Full text of the opening:
Gentlemen, while you've been at home noob tubing total strangers, and duct taping 40s to your hands, you've been handing the keys to Hollywood to teenage girls, and G.N.O. Julia Roberts may be the final blow. Eat, Pray, Love. Women adore the book. Oprah swears by it. August 13th is our last chance to take back what is ours.
Blogger Steven Zeitchik of 24 Frames called the trailer's sexist and gender essentialist framing, "good-natured battle-of-the-sexes" and found the use of shaming tactics (i.e. you're not a real man if you don't see the film) "brilliant." To be fair, Zeitchik was critiquing the elements of the trailer that worked better than the official trailer made by Lionsgate. That said, I'm not convinced there is ever a suitable reason for sexist, offensive rhetoric and I certainly don't think its use here is "good natured." In fact, it's top notch douchebaggery.
The trailer takes a reductive view of women and their relationship to action films—independent of men. Every single actor (save Terry Crews) appearing in the film has also starred in films I saw—wait for it—on my own. No dudebro had to drag my ass to see Die Hard. Oh no. I sashayed my little 14-year-old tutu and denim vest self right into a theater near the Hyatt in Kansas City specifically to see the film. I was barely 11 when I saw The Terminator; the first three installments of the Rocky saga nursed me through a bout of the flu when I was 10! Not only did a man not have to drag me into theater to see the Jet Li vehicle The One, I was in fact the only one in the theater!
The trailer's tired battle of the sexes framing is baffling, considering there's probably not going to be much overlap with the audiences for The Expendables and Eat, Pray, Love. Moreover, if Eat, Pray, Love sells out, The Expendables—like every other film opening opposite a hotly anticipated film - will benefit from lots of reluctant, "We already wasted the gas/paid for parking. I guess we'll see the other new film instead," business. Twilight, SATC and Eat, Pray, Love are the three big femalecentric releases of the summer. In contrast, I've lost count of the number of films designed to capture the male gaze and dollar.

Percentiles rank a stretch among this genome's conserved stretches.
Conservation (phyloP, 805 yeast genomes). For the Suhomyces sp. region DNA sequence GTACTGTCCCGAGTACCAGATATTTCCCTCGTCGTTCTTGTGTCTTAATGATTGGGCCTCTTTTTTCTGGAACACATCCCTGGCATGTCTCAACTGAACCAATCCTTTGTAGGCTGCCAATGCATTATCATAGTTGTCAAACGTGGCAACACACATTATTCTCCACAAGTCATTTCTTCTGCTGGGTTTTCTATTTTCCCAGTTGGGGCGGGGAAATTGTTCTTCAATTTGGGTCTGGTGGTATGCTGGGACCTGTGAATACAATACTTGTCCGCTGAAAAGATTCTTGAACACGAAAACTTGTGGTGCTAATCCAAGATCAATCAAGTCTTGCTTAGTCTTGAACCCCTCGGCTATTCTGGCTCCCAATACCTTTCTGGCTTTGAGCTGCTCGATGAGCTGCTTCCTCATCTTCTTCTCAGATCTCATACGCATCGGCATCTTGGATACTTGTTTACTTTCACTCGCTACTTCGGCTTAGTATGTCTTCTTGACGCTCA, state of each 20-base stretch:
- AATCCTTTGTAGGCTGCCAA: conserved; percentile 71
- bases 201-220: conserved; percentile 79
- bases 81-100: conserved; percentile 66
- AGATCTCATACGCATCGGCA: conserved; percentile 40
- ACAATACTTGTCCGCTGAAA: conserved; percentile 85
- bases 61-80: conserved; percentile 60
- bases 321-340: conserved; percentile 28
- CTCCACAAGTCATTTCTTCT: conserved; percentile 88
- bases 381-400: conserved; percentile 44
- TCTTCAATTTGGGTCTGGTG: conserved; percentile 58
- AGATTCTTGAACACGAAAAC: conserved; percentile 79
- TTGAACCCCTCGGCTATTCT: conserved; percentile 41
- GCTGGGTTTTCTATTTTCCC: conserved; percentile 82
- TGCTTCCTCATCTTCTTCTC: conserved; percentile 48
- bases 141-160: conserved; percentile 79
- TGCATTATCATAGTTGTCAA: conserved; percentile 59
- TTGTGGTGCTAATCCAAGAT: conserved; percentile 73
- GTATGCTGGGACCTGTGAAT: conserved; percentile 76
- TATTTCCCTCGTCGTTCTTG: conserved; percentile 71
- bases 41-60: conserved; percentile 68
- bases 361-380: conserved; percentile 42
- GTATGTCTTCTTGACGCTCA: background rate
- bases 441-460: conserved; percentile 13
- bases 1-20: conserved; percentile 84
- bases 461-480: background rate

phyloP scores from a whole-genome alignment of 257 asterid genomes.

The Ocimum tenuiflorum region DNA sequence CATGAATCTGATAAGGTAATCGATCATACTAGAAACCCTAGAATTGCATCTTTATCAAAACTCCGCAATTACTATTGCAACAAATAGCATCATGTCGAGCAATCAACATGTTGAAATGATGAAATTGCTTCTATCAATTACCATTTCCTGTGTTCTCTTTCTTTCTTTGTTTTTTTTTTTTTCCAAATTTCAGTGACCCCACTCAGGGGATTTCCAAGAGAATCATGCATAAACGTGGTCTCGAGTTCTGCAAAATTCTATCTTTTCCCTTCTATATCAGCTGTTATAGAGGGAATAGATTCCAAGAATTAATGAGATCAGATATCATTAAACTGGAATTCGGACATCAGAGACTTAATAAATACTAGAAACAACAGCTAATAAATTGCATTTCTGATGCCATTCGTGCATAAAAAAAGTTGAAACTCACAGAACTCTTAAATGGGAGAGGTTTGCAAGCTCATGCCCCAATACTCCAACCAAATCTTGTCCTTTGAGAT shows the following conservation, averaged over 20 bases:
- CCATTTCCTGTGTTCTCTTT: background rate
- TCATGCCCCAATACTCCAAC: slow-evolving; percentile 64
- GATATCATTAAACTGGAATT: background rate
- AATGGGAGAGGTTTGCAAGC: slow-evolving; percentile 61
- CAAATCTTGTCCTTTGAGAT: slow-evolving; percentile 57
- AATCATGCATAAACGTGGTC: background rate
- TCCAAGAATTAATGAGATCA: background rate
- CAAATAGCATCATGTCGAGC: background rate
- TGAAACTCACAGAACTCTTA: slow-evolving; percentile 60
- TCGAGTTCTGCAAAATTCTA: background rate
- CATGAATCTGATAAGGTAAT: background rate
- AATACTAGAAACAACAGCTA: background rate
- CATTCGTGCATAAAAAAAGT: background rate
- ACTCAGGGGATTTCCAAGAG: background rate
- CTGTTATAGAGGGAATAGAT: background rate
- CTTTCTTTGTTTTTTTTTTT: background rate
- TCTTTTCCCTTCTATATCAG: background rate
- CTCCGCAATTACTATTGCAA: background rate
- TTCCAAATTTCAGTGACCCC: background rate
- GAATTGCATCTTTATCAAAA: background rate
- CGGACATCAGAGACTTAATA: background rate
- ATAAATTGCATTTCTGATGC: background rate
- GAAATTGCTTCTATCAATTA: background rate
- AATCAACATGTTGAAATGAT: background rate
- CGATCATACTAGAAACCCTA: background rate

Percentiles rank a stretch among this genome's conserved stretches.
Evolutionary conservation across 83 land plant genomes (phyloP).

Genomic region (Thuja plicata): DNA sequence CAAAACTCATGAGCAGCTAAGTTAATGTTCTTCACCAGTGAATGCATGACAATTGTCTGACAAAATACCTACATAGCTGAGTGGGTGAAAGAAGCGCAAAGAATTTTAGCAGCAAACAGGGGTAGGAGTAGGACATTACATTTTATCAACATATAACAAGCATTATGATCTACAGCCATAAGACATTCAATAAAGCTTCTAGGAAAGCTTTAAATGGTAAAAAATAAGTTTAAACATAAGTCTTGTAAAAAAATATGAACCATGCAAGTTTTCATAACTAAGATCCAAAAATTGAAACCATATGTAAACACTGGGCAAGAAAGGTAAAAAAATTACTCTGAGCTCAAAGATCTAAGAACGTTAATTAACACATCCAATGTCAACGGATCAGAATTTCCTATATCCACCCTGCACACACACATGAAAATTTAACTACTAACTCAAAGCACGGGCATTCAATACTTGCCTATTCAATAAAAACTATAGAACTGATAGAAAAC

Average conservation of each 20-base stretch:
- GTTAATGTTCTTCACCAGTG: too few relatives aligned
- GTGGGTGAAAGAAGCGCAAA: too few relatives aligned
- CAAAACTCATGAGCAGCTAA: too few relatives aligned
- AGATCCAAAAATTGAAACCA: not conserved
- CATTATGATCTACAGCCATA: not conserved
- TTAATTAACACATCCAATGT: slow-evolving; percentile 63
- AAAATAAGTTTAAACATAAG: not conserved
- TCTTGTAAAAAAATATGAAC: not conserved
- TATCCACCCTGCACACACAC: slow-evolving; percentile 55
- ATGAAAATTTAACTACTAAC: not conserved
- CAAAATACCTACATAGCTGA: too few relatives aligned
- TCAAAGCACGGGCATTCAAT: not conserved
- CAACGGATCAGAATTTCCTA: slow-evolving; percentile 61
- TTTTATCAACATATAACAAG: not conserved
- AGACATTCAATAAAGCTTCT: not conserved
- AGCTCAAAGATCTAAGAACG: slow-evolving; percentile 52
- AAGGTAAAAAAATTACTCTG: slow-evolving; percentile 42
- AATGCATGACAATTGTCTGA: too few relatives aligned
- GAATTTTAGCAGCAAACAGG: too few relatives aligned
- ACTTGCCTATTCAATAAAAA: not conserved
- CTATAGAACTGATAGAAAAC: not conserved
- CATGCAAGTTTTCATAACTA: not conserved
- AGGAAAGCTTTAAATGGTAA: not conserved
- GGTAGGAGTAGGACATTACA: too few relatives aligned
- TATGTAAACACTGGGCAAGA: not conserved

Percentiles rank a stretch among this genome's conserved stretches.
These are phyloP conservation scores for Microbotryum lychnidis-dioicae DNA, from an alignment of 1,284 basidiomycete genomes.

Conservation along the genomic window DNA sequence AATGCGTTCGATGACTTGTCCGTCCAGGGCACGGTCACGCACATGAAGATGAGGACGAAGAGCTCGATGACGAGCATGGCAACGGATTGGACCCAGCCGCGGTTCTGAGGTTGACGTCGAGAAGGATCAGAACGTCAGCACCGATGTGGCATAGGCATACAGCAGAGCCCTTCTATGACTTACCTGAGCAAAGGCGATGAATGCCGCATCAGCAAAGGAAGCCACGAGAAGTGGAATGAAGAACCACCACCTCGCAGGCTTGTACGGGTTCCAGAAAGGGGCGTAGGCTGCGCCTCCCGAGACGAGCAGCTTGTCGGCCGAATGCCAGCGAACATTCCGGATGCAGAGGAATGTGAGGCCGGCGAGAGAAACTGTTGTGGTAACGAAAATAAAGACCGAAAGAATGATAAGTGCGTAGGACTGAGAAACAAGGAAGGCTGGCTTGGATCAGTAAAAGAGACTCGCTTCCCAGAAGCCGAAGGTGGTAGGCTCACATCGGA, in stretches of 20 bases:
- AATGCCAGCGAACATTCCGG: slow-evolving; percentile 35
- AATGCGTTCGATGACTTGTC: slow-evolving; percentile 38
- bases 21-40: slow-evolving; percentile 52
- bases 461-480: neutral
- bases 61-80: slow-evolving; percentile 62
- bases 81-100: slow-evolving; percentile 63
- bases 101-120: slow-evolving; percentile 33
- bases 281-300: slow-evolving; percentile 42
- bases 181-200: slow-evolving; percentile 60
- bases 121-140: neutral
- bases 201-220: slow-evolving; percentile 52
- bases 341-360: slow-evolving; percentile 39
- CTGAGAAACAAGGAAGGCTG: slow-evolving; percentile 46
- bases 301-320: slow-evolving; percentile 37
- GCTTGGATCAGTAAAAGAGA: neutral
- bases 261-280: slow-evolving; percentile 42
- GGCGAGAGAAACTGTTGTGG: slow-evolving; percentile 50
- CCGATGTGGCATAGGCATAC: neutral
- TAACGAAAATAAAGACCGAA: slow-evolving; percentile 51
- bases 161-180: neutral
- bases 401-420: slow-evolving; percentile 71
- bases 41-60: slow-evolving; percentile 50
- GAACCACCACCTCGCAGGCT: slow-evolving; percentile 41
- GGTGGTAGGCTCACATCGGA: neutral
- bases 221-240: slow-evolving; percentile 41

Ladyfilms are not to blame for The Expendables inability to drum up buzz. I don't need a magic 8-ball to know it's going to be an awesomely awful film. It is completely out of step with the preferences of current filmgoers and Stallone directed it. If The Expendables is anything like Stallone's previous directorial attempts I expect my face to be frozen in the cringe position for the duration of the film. Apparently nobody at Lionsgate Films is aware the year is 2010 and not 1986! In Lionsgate's defense, with both The Karate Kid and The A-Team at the box office, who can be sure? Nevertheless, the official marketing of the film is ridiculous; the initial trailer was boring and the film appears to takes itself way too seriously. If folks are opting to see The Expendables it's partly because it has the potential to be one of the greatest cinematic train wrecks of recent history. Reportedly 80s action icons Jean Claude Van Damme and Steven Seagal passed on it. Wow, how bad does a script have to be for that to happen?
As for this fan trailer, it's a bit fatuous to cite three femalecentric film releases and then conclude women are taking over Hollywood when there's countless evidence to the contrary. Perhaps the concept for the trailer was only meant to be a joke, but in a summer devoid of females in a range of films and roles it's not fucking funny.
After viewing this craptastic trailer the feminist action film fan in me wants to make my own trailer befitting of my action hero boyfriends who finally had the good sense to create a cheesy, one stop shopping experience for me. My trailer for The Expendables wouldn't rely on sexism and it would also utilize much better music. Maybe White Zombie's More Human Than Human—a song often used in trailers of mediocre to bad films in order to appear far more entertaining than they ultimately turn out to be.